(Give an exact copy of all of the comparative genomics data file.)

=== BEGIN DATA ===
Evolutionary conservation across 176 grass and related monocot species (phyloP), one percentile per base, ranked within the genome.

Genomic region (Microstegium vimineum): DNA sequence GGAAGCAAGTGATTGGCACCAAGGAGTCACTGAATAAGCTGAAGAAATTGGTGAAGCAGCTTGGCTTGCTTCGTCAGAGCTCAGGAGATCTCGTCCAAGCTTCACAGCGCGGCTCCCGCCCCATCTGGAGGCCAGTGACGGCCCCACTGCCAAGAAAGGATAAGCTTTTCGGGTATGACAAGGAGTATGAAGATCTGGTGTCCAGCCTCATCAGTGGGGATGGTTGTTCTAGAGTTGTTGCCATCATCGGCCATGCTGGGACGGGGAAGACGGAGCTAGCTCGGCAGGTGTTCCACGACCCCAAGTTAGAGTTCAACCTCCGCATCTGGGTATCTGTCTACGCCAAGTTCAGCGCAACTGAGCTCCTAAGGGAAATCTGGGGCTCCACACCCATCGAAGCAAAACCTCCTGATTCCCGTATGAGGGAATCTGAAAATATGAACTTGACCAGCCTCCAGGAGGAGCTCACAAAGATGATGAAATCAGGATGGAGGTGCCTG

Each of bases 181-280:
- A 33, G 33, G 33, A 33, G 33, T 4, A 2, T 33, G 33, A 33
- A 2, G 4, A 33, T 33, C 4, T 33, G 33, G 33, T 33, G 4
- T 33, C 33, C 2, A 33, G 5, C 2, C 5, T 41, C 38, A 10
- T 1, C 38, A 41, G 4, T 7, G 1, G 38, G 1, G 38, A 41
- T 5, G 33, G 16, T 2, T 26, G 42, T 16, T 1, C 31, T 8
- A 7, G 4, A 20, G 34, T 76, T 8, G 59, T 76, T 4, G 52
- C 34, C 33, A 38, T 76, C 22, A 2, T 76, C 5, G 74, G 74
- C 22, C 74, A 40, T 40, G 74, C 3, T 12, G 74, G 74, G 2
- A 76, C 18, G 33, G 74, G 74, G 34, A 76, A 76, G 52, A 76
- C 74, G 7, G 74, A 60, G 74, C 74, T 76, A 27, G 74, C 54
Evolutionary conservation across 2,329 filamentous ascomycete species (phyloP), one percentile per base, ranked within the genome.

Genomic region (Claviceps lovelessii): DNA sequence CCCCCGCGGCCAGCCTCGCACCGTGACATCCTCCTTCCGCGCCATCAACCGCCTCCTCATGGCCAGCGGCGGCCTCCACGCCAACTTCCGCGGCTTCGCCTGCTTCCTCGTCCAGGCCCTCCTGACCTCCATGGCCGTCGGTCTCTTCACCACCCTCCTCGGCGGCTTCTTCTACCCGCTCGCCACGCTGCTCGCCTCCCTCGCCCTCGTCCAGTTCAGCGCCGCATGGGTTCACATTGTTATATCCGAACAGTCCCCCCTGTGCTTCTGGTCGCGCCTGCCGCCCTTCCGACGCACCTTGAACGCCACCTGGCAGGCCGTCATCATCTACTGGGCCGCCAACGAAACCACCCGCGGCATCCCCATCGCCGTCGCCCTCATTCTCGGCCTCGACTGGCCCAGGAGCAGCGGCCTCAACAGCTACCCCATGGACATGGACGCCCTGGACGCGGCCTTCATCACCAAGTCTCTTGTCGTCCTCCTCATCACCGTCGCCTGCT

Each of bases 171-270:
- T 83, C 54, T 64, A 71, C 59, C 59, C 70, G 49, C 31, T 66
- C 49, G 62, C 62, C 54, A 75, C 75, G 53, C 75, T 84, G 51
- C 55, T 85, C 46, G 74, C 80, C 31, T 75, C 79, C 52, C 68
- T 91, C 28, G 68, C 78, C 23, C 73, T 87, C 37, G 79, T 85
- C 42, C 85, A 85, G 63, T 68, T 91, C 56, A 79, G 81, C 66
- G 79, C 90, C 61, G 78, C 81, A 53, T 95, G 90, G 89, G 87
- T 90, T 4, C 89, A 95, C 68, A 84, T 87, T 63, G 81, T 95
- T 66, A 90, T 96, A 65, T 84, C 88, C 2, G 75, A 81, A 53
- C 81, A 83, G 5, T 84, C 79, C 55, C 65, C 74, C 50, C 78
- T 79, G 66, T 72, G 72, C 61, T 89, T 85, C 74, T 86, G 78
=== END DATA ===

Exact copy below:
Evolutionary conservation across 176 grass and related monocot species (phyloP), one percentile per base, ranked within the genome.

Genomic region (Microstegium vimineum): DNA sequence GGAAGCAAGTGATTGGCACCAAGGAGTCACTGAATAAGCTGAAGAAATTGGTGAAGCAGCTTGGCTTGCTTCGTCAGAGCTCAGGAGATCTCGTCCAAGCTTCACAGCGCGGCTCCCGCCCCATCTGGAGGCCAGTGACGGCCCCACTGCCAAGAAAGGATAAGCTTTTCGGGTATGACAAGGAGTATGAAGATCTGGTGTCCAGCCTCATCAGTGGGGATGGTTGTTCTAGAGTTGTTGCCATCATCGGCCATGCTGGGACGGGGAAGACGGAGCTAGCTCGGCAGGTGTTCCACGACCCCAAGTTAGAGTTCAACCTCCGCATCTGGGTATCTGTCTACGCCAAGTTCAGCGCAACTGAGCTCCTAAGGGAAATCTGGGGCTCCACACCCATCGAAGCAAAACCTCCTGATTCCCGTATGAGGGAATCTGAAAATATGAACTTGACCAGCCTCCAGGAGGAGCTCACAAAGATGATGAAATCAGGATGGAGGTGCCTG

Each of bases 181-280:
- A 33, G 33, G 33, A 33, G 33, T 4, A 2, T 33, G 33, A 33
- A 2, G 4, A 33, T 33, C 4, T 33, G 33, G 33, T 33, G 4
- T 33, C 33, C 2, A 33, G 5, C 2, C 5, T 41, C 38, A 10
- T 1, C 38, A 41, G 4, T 7, G 1, G 38, G 1, G 38, A 41
- T 5, G 33, G 16, T 2, T 26, G 42, T 16, T 1, C 31, T 8
- A 7, G 4, A 20, G 34, T 76, T 8, G 59, T 76, T 4, G 52
- C 34, C 33, A 38, T 76, C 22, A 2, T 76, C 5, G 74, G 74
- C 22, C 74, A 40, T 40, G 74, C 3, T 12, G 74, G 74, G 2
- A 76, C 18, G 33, G 74, G 74, G 34, A 76, A 76, G 52, A 76
- C 74, G 7, G 74, A 60, G 74, C 74, T 76, A 27, G 74, C 54
Evolutionary conservation across 2,329 filamentous ascomycete species (phyloP), one percentile per base, ranked within the genome.

Genomic region (Claviceps lovelessii): DNA sequence CCCCCGCGGCCAGCCTCGCACCGTGACATCCTCCTTCCGCGCCATCAACCGCCTCCTCATGGCCAGCGGCGGCCTCCACGCCAACTTCCGCGGCTTCGCCTGCTTCCTCGTCCAGGCCCTCCTGACCTCCATGGCCGTCGGTCTCTTCACCACCCTCCTCGGCGGCTTCTTCTACCCGCTCGCCACGCTGCTCGCCTCCCTCGCCCTCGTCCAGTTCAGCGCCGCATGGGTTCACATTGTTATATCCGAACAGTCCCCCCTGTGCTTCTGGTCGCGCCTGCCGCCCTTCCGACGCACCTTGAACGCCACCTGGCAGGCCGTCATCATCTACTGGGCCGCCAACGAAACCACCCGCGGCATCCCCATCGCCGTCGCCCTCATTCTCGGCCTCGACTGGCCCAGGAGCAGCGGCCTCAACAGCTACCCCATGGACATGGACGCCCTGGACGCGGCCTTCATCACCAAGTCTCTTGTCGTCCTCCTCATCACCGTCGCCTGCT

Each of bases 171-270:
- T 83, C 54, T 64, A 71, C 59, C 59, C 70, G 49, C 31, T 66
- C 49, G 62, C 62, C 54, A 75, C 75, G 53, C 75, T 84, G 51
- C 55, T 85, C 46, G 74, C 80, C 31, T 75, C 79, C 52, C 68
- T 91, C 28, G 68, C 78, C 23, C 73, T 87, C 37, G 79, T 85
- C 42, C 85, A 85, G 63, T 68, T 91, C 56, A 79, G 81, C 66
- G 79, C 90, C 61, G 78, C 81, A 53, T 95, G 90, G 89, G 87
- T 90, T 4, C 89, A 95, C 68, A 84, T 87, T 63, G 81, T 95
- T 66, A 90, T 96, A 65, T 84, C 88, C 2, G 75, A 81, A 53
- C 81, A 83, G 5, T 84, C 79, C 55, C 65, C 74, C 50, C 78
- T 79, G 66, T 72, G 72, C 61, T 89, T 85, C 74, T 86, G 78